Facebook will have to defend itself in front of an Indian parliamentary committee next month after a controversy erupted over how it regulates extremist political content posted by members of the country’s ruling party.

India’s information technology parliamentary committee on Thursday evening summoned Facebook to answer questions on September 2 about “prevention of misuse of social/online news media platforms”.

Facebook is facing criticism in India, its biggest market with more than 300m users, after a news story published in the Wall Street Journal alleged it declined to remove hate speech posted by members of the Bharatiya Janata Party over fears it would damage its business in the country.

The scrutiny in India from the parliamentary committee — which is led by an opposition politician — comes after big brands, including Diageo, Starbucks and Levi’s, pulled spending over concerns about divisive content in the run-up to the 2020 US presidential election.

Facebook chief executive Mark Zuckerberg has worked to fix the “trust deficit” with advertisers, but has struggled to moderate content effectively, make political campaigns more transparent and crack down on disinformation. Mr Zuckerberg has resisted fact-checking political advertisements, arguing that no company should be “the arbiter of truth”.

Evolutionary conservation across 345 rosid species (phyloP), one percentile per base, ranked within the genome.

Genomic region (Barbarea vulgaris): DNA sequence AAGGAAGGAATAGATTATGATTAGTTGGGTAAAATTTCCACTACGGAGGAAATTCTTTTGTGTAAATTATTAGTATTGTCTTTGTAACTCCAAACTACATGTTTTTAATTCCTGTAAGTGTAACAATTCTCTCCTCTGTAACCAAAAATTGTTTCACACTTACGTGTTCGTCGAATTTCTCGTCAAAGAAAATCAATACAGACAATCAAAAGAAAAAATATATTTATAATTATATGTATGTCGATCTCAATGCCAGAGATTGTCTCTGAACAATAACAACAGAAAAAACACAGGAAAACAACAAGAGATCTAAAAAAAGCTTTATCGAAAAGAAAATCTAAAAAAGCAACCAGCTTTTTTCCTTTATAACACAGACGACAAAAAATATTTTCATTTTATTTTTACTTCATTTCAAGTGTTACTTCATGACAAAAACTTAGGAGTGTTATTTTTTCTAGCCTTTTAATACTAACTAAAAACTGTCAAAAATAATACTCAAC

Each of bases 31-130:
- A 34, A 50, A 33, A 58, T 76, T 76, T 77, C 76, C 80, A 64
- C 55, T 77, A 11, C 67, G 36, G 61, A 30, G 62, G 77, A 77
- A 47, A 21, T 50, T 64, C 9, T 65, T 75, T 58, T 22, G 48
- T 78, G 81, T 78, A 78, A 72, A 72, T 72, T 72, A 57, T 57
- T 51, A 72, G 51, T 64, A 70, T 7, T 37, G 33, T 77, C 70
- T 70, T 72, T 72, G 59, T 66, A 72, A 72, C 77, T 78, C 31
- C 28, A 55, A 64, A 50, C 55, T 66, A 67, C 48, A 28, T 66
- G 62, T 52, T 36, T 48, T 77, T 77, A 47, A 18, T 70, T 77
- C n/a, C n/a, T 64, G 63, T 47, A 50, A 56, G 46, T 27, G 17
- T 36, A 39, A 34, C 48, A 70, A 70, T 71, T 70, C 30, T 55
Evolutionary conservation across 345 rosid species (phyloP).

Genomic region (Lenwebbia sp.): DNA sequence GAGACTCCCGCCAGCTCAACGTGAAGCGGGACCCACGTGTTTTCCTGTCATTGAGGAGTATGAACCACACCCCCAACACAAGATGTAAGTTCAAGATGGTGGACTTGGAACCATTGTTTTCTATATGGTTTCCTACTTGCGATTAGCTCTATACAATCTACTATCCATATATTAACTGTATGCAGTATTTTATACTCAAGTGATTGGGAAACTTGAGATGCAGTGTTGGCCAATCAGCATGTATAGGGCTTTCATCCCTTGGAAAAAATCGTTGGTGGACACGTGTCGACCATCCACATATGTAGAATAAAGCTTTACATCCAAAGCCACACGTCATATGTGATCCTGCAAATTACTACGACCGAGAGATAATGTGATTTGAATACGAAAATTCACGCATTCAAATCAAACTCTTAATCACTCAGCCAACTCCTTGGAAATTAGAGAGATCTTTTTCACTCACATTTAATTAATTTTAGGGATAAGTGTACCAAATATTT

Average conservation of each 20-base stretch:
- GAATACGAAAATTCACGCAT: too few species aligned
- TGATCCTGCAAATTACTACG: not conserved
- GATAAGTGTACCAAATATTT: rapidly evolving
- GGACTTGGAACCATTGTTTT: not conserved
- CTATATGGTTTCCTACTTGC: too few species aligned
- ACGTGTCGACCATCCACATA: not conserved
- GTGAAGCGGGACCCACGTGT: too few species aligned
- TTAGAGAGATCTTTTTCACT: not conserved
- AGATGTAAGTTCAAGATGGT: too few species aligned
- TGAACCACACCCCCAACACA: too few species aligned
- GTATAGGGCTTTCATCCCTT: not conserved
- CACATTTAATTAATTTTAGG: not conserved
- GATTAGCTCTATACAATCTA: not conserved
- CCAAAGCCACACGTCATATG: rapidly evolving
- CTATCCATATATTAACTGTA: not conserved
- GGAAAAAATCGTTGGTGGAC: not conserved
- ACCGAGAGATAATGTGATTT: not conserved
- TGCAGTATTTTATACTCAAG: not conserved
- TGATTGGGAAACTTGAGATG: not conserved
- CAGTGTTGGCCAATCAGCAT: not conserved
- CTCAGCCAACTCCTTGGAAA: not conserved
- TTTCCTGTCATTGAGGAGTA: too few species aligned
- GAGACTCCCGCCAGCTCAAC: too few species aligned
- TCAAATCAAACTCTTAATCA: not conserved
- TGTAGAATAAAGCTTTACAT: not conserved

In both India and Brazil, nationalist leaders Narendra Modi and Jair Bolsonaro swept to power using Facebook and WhatsApp to wage sophisticated digital campaigns that critics allege relied on a flood of toxic rumours and fake news.

Opposition politicians have led the backlash against Facebook in India, while the ruling BJP denied the allegations of preferential treatment. Facebook said it had no comment on the parliamentary summons.

Rahul Gandhi, leader of the opposition Congress party, tweeted “BJP & RSS control Facebook & Whatsapp in India. They spread fake news and hatred through it and use it to influence the electorate”.

In reply, Ravi Shankar, electronics and information technology minister, said that “losers who cannot influence people even in their own party keep cribbing that the entire world is controlled by BJP”.

Facebook has worked to deepen its presence in India, where WhatsApp has more than 400m users. It was one of 13 investors that poured $20bn into Mukesh Ambani’s Reliance Industries earlier this year in an effort to secure a foothold in one of the world’s fastest-growing digital economies.

Salman Waris, a partner at technology law firm TechLegis Advocates and Solicitors, said the India controversy is “adding pressure” on Facebook.

“These allegations have been made repeatedly, both in India and elsewhere, it can no longer be brushed under the carpet and regulators are being forced to take action,” said Mr Waris.

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